WASHINGTON, D.C., U.S. — More than 25 U.S. food and agriculture companies and associations have formed a coalition that seeks to end the U.S. embargo on Cuba and advance trade relations between the nations.

The U.S. Agriculture Coalition for Cuba (USACC) was publicly launched on Jan. 8 in Washington, D.C., U.S. This comes on the heels of President Barack Obama announcing on Dec. 17 that the U.S. would begin discussions to renew diplomatic relations with Cuba.

The coalition will be led by Devry Boughner Vorwerk, director of international business relations at Cargill Inc. Paul Johnson, president of Chicago Foods International LLC, will serve as vice-chair of the coalition.

The USACC said it wants to advance trade relations between the U.S. and Cuba by reestablishing
Cuba as a market for U.S. food and agriculture exports. The USACC said it believes that normalizing trade relations between the U.S. and Cuba will provide the U.S.farm and business community with new market access opportunities, drive enhanced growth in both countries and allow U.S. farmers, ranchers and food companies to efficiently address Cuban citizen’s food security needs.

Under current sanctions, U.S. food and agriculture companies can legally export to Cuba, but financing and trade restrictions limit their ability to serve the market competitively, the USACC said. Ultimately, the group said it seeks to end the embargo and allow for open trade and investment.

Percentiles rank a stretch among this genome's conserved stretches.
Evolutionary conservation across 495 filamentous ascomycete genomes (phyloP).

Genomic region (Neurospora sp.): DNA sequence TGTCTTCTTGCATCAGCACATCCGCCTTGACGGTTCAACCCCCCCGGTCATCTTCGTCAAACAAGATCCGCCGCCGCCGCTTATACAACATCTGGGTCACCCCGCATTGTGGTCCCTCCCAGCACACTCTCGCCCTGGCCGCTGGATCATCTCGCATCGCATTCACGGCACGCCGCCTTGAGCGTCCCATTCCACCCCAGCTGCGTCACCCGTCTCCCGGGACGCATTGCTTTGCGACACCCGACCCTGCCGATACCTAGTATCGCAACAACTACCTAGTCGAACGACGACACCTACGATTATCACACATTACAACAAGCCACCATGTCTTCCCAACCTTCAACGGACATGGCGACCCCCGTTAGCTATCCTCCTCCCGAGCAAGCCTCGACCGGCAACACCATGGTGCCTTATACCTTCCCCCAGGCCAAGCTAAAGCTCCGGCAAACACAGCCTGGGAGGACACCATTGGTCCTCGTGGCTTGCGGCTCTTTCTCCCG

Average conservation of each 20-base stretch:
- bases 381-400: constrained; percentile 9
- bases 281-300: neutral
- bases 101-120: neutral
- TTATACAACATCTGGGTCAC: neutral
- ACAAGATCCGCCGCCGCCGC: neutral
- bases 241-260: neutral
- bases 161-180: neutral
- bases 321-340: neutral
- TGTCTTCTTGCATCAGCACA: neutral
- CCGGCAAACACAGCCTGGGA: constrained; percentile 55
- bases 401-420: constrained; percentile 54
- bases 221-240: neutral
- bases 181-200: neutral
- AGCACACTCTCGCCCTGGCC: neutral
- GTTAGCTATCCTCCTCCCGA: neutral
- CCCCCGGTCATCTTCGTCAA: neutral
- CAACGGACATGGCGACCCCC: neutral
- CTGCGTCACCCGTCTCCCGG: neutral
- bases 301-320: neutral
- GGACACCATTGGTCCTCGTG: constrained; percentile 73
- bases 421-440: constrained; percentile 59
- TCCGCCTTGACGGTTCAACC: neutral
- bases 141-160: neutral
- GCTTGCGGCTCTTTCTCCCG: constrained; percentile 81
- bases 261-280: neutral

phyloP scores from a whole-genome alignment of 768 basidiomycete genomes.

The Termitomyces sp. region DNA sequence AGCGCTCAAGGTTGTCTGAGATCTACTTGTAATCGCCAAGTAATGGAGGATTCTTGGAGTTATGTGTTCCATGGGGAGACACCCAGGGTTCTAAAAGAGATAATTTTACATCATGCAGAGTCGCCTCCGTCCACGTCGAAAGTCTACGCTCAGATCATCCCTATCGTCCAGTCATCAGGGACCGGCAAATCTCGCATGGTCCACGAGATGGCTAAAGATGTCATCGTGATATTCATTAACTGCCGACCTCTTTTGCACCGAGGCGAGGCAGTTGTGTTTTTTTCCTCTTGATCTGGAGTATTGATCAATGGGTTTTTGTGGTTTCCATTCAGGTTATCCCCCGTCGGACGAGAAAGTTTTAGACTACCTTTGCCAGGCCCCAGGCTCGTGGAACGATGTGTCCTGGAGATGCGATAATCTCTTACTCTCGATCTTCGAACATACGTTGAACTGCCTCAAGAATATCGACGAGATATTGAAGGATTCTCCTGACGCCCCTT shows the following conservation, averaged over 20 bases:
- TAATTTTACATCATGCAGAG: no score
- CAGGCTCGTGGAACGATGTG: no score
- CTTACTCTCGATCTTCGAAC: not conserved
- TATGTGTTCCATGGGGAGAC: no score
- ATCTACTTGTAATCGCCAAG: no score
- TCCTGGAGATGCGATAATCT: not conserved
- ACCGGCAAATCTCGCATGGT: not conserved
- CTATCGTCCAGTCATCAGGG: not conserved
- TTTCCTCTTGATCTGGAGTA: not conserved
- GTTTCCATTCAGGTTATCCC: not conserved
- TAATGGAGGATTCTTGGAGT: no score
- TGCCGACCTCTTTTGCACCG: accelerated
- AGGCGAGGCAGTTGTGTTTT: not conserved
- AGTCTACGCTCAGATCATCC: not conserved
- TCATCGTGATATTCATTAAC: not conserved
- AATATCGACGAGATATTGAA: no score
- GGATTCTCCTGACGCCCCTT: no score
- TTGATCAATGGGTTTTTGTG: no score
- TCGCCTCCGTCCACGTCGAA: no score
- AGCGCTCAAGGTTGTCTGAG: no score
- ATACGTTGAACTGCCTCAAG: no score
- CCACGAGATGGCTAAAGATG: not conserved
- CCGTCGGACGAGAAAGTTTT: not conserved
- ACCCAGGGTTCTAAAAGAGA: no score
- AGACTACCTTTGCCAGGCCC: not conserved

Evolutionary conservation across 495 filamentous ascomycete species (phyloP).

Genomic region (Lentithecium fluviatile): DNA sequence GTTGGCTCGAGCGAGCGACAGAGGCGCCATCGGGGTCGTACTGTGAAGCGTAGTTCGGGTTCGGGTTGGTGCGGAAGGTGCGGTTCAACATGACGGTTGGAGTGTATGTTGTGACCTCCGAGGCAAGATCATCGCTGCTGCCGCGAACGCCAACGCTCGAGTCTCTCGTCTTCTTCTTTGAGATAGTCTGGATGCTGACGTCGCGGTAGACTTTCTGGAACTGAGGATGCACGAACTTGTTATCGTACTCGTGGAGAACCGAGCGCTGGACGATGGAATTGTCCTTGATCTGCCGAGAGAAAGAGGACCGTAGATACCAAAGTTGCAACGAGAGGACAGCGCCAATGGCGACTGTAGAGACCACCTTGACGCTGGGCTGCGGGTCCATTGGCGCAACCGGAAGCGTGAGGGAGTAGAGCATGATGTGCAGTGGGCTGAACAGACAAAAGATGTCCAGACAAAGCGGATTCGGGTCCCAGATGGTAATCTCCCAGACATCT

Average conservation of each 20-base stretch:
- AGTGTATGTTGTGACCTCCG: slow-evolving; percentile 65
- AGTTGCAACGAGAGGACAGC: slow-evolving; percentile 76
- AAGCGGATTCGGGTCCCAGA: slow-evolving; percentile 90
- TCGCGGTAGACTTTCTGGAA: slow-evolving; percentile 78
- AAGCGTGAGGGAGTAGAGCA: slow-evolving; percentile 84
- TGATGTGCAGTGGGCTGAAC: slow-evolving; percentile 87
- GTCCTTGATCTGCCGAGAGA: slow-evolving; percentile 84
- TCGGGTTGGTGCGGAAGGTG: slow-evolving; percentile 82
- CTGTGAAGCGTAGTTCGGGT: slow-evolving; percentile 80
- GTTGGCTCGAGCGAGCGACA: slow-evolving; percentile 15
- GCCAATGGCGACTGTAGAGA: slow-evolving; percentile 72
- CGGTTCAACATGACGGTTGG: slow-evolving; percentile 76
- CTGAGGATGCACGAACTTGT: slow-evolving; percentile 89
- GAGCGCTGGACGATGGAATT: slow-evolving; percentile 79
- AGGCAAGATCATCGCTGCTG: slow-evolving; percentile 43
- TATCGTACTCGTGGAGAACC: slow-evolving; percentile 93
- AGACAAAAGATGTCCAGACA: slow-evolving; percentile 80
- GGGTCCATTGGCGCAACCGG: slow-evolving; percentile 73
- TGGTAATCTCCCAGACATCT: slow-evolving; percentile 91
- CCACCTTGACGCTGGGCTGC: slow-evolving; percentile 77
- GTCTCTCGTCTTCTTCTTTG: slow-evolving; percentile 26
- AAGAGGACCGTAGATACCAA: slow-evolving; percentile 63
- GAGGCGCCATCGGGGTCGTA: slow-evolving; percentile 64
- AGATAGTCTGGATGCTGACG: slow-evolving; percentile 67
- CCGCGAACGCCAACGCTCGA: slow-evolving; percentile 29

USACC members include: American Farm Bureau Federation, American Meat Institute, American Soybean Association, Corn Refiners Association, Illinois Cuba Working Group, Illinois Soybean Growers, International Dairy Foods Association, National Association of State Departments of Agriculture, National Association of Wheat Growers, National Barley Growers Association, National Chicken Council, National Council of Farmer Cooperatives, National Farmers Union, National Grain & Feed Association, National Oilseed Processors Association, National Turkey Federation, North American Export Grain Association, Soyfoods Association of North America, U.S. Wheat Associates, United Soybean Export Council, U.S. Canola Association, U.S. Dry Bean Council, U.S. Soybean Export Council, USA Rice Federation, Chicago Foods International, Cargill and CoBank.

More information on the group is available at www.usagcoalition.com.

The American Soybean Association (ASA) said the demand for soy products is growing exponentially in Cuba, which means a significant new market for American soy growers.

"Like any new and developing market, Cuba represents a great opportunity for soybean farmers in the U.S.," said ASA President Wade Cowan. "We are proud to be part of the USACC because expanding our relationships with markets like Cuba generates concrete value for American farmers by increasing demand not only for soybeans, but also for the livestock and meat products that make up our largest customer base. While we've been able to sell beans in Cuba for years now, we're a long way from being completely open for business in that country. As part of the USACC, we'll work with our fellow organizations at all points in the supply chain to ensure that the relationship between the U.S. and Cuba is one that benefits both our countries."